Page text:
My wife and I have two child trailers we use for cargo (her daughters are adults). One was found on Craig's List, the other in a Goodwill store ($25!!). Both were in excellent shape.

Going up a hill with the maximum rated load, you will feel it back there. Backing is like backing any trailer--it takes practice, and these are very short making them much more responsive to input than, say, a Bikes at Work 8' cargo trailer.

Dedicated cargo trailers are available, but I find that the kid trailers are often less expensive (used ones, anyway). Service for either is about the same.

Since most kid trailers seem to have nylon fabric floors, those wanting to carry dogs might consider a plywood floor with cheap closed-cell foam camping mat material applied with contact cement. With a bit of finesse, this can be removable from the trailer. In any case, it will help give the pooch more solid footing, making the experience better for all involved.

snailstitches said...

I don't have kids and my dog would never consent to getting into a bike trailer, so I opted for the Burley Travoy trailer. I use it for groceries and on Mondays for taking in my weeks' worth of clothes, etc to work.
The Travoy folds down into a pretty small package, making it easy to store. It's not too heavy, although obviously what kind of load you're carrying affects the weight.
This is starting to sound like a sales pitch, but I just really love the trailer and I think it's a great alternative to the traditional cargo trailers on the market.

MamaVee said...

I think you know my thoughts on the subject. it starts with box and ends with bike. that is all. Try one and you'll never go back.

She Rides a Bike said...

Thx for the comments everyone. My dogs might indeed object to being carried in a trailer -on at least one would, I'm fairly certain. As for hauling "stuff" we have a friend who uses a BOB that looks pretty reliable and manuveurable.

DAN said...

I bought that same kind of trailer and made it into a utility trailer.

G.E. said...

I always think my dogs would object to a trailer, but I think if it became the norm, they would adjust? Maybe I'm just kidding myself. Of course, I think it would be quite difficult to find any trailer to haul 170 lbs of dog anyway (3 of them, not 1-170 lb dog - but boy, that would be some dog!), so until I find a dog shrinking device, I think I'm stuck having a car to transport them longer distances. In the future, I think this will play a role in the size and number of dogs we have though. Being able to transport by bike would be so much easier, and, as you point out, make for the possibility of losing a car (or maybe even both). I'm always curious about the box bikes too, as pointed out above. They seem somehow sturdier and easier to maneuver, but then you cannot un-attach the trailer portion. I suppose it depends how much one uses it to transport people/things.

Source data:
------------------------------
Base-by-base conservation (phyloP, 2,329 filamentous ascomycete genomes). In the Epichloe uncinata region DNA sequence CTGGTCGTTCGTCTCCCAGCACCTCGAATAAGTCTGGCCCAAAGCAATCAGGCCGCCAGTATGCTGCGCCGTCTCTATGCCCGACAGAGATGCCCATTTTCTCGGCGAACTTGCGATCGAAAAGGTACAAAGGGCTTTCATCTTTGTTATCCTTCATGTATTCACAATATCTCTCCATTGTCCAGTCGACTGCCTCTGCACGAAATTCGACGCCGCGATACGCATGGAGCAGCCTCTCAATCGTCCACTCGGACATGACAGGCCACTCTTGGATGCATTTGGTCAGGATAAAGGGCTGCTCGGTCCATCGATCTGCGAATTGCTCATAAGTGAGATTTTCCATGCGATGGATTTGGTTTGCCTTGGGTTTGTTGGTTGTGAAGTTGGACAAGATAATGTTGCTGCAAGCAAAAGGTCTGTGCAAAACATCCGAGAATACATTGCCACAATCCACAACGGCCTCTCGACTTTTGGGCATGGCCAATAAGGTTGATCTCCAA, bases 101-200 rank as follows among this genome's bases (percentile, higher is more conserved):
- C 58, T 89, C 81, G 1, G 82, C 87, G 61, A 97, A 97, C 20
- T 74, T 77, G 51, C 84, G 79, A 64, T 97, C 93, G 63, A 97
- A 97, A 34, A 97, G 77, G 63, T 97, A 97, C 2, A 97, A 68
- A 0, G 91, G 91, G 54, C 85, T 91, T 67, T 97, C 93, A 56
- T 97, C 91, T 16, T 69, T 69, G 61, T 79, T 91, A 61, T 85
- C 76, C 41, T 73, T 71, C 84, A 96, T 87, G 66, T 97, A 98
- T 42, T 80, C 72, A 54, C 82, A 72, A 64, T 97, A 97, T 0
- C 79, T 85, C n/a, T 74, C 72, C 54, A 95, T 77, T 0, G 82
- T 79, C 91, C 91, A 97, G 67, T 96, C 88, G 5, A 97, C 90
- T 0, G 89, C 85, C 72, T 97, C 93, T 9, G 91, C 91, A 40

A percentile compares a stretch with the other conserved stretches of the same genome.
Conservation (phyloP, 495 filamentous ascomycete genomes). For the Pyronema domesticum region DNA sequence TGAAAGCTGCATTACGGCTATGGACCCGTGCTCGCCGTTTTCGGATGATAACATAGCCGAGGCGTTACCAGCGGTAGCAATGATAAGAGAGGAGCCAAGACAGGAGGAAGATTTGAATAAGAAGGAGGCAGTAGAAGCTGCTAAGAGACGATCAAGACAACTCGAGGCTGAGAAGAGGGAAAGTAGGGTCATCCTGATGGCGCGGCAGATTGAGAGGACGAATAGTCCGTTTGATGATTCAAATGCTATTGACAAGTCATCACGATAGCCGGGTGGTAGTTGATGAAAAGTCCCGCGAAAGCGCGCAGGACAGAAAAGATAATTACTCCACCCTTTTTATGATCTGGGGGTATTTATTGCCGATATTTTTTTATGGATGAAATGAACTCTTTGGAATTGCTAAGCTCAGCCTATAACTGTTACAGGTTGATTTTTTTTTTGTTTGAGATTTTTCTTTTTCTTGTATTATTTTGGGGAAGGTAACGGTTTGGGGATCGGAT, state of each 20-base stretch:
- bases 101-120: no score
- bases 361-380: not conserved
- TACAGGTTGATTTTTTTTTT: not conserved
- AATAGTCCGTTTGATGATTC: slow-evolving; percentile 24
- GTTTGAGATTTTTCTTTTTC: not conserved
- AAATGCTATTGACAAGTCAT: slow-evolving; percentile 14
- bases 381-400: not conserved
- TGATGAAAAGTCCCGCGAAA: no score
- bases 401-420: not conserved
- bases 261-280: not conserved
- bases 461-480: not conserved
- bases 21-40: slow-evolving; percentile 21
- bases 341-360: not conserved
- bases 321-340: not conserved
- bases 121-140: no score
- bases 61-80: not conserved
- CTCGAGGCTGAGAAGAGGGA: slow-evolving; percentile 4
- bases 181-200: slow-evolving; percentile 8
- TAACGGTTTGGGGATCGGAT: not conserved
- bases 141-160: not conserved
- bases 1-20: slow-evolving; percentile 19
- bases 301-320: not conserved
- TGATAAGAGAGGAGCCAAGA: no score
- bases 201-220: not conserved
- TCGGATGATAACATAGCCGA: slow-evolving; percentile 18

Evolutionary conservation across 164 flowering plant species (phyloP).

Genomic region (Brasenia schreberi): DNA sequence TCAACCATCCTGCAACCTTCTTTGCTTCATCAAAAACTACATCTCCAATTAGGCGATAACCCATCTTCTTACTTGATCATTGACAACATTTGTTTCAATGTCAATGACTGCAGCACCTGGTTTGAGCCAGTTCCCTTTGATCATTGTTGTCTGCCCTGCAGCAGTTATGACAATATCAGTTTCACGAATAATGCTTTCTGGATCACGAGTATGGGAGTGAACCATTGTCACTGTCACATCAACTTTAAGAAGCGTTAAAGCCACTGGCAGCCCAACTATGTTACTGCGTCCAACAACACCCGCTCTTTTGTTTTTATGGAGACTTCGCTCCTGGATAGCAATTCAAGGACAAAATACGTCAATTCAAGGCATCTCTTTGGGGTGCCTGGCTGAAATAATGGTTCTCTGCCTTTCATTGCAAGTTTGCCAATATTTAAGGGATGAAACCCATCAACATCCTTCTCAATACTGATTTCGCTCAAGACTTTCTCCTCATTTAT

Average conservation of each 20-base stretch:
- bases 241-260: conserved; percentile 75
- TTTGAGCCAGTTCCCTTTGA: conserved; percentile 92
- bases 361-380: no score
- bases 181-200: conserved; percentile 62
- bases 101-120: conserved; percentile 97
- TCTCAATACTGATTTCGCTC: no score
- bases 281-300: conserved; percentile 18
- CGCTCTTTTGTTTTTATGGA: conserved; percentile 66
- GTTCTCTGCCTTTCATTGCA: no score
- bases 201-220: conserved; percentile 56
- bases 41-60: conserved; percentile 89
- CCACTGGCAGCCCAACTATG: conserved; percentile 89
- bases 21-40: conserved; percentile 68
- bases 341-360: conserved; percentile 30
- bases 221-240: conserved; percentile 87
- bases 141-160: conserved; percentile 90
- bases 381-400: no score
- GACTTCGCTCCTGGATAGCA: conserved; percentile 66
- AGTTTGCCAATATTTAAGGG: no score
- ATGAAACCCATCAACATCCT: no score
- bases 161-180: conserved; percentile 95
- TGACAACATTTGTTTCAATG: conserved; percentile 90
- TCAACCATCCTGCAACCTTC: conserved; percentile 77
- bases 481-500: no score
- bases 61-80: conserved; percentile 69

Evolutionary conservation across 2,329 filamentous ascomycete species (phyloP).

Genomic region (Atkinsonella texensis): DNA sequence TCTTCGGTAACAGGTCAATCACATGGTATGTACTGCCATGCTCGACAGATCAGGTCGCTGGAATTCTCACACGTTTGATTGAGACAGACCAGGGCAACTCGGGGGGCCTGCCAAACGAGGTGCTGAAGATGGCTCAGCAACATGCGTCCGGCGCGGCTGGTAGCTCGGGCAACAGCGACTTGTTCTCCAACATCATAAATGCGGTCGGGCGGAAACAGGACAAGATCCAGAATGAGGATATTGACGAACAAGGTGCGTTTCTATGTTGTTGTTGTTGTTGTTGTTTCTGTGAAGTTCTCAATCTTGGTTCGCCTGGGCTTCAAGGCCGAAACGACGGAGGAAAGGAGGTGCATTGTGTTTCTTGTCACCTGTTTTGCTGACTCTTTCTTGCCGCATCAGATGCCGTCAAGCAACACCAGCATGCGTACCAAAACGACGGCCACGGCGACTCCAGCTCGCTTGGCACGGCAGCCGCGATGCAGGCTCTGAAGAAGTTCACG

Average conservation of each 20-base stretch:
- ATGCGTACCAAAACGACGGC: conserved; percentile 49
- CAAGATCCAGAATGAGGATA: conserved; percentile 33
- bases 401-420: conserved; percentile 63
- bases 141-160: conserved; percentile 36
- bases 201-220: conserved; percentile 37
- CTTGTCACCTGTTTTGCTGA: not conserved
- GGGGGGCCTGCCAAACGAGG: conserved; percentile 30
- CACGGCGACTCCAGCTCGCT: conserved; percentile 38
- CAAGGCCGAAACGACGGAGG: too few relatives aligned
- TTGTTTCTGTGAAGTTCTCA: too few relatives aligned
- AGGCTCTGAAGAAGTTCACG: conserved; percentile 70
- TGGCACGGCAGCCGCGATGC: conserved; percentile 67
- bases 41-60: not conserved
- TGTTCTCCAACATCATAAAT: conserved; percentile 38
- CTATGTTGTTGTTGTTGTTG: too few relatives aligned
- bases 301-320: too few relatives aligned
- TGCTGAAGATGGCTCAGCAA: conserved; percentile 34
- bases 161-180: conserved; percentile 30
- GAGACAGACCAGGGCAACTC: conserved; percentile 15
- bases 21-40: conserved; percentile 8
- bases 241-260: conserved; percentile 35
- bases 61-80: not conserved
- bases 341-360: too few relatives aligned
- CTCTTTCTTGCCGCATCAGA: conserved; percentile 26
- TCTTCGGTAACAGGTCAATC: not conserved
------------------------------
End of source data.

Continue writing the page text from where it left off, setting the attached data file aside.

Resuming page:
She Rides a Bike said...

GE, one of our dogs is a Smooth Fox Terrier, which is the equivalent of 3 hyperactive children. She does okay in her little hard side kennel during long car trips but not w/out some initial anxiety so I'm a little worried that a nylon sided trailer would get torn apart. The other is a calm little traveler, a Schnauzer-Bassett mix, who would do quite well in a box bike like MamaVee's.

Rachel said...

The issue with turning is likely more related to the long wheelbase that this trailer has.

The shorter the wheelbase, the more maneuverable the trailer will be. The single wheel trailers probably aren't stable enough for an active dog, but they are pretty sweet, as are the Xtracycles.

http://www.wicycle.com/ is a really cool trailer site. They've got a farmer's market trailer that is really nice and turns well.

bikeolounger said...

SRAB, your friend Katie here in Louisville has a Bikes at Work trailer that is long enough to carry dog crates for all of their dogs. It will haul far more weight than the dogs represent, too. Her husband has pulled it, with the dogs in crates on it, during at least a couple of the Mayor's Rides. They refer to it as a bulky barky cargo.

Ted Johnson said...

I can see you with a Burley Travoy, although it's native environment is really a big city with public transit, escalators and elevators with which to contend. You kind of strike me as metropolitan trapped in a backwater town by her wanna-be farmer husband. If I'm wrong it's a great premise for a TV show.

Are there any escalators in Flagstaff? I can't think of a single one.

SuperKat said...

ill have a baby just to tote the lil one around in one of those!

She Rides a Bike said...

Ted: I am not aware of any escalators in Flagstaff but I have counted three elevators. You have me well pegged so I'll check out the Travoy.

She Rides a Bike said...

Ted: I am not aware of any escalators in Flagstaff but I have counted three elevators. You have me well pegged so I'll check out the Travoy.

Char said...

Years ago, I had a Burley kid trailer and got it specifically to carry my cat in it for short bike rides...because I had seen someone who took their dog in a trailer with their bike. My cat enjoyed it a lot. :) After moving, I got rid of that trailer, but got a flatbed trailer by Wadertec Bongo Bike trailers and I put a large Rubbermaid plastic crate on top of it, strap it down with the 4 straps, and go stock-up grocery shopping with it. It can haul 150 lbs. It does very good, and the wheels come off to store the trailer easily. Trailers are great!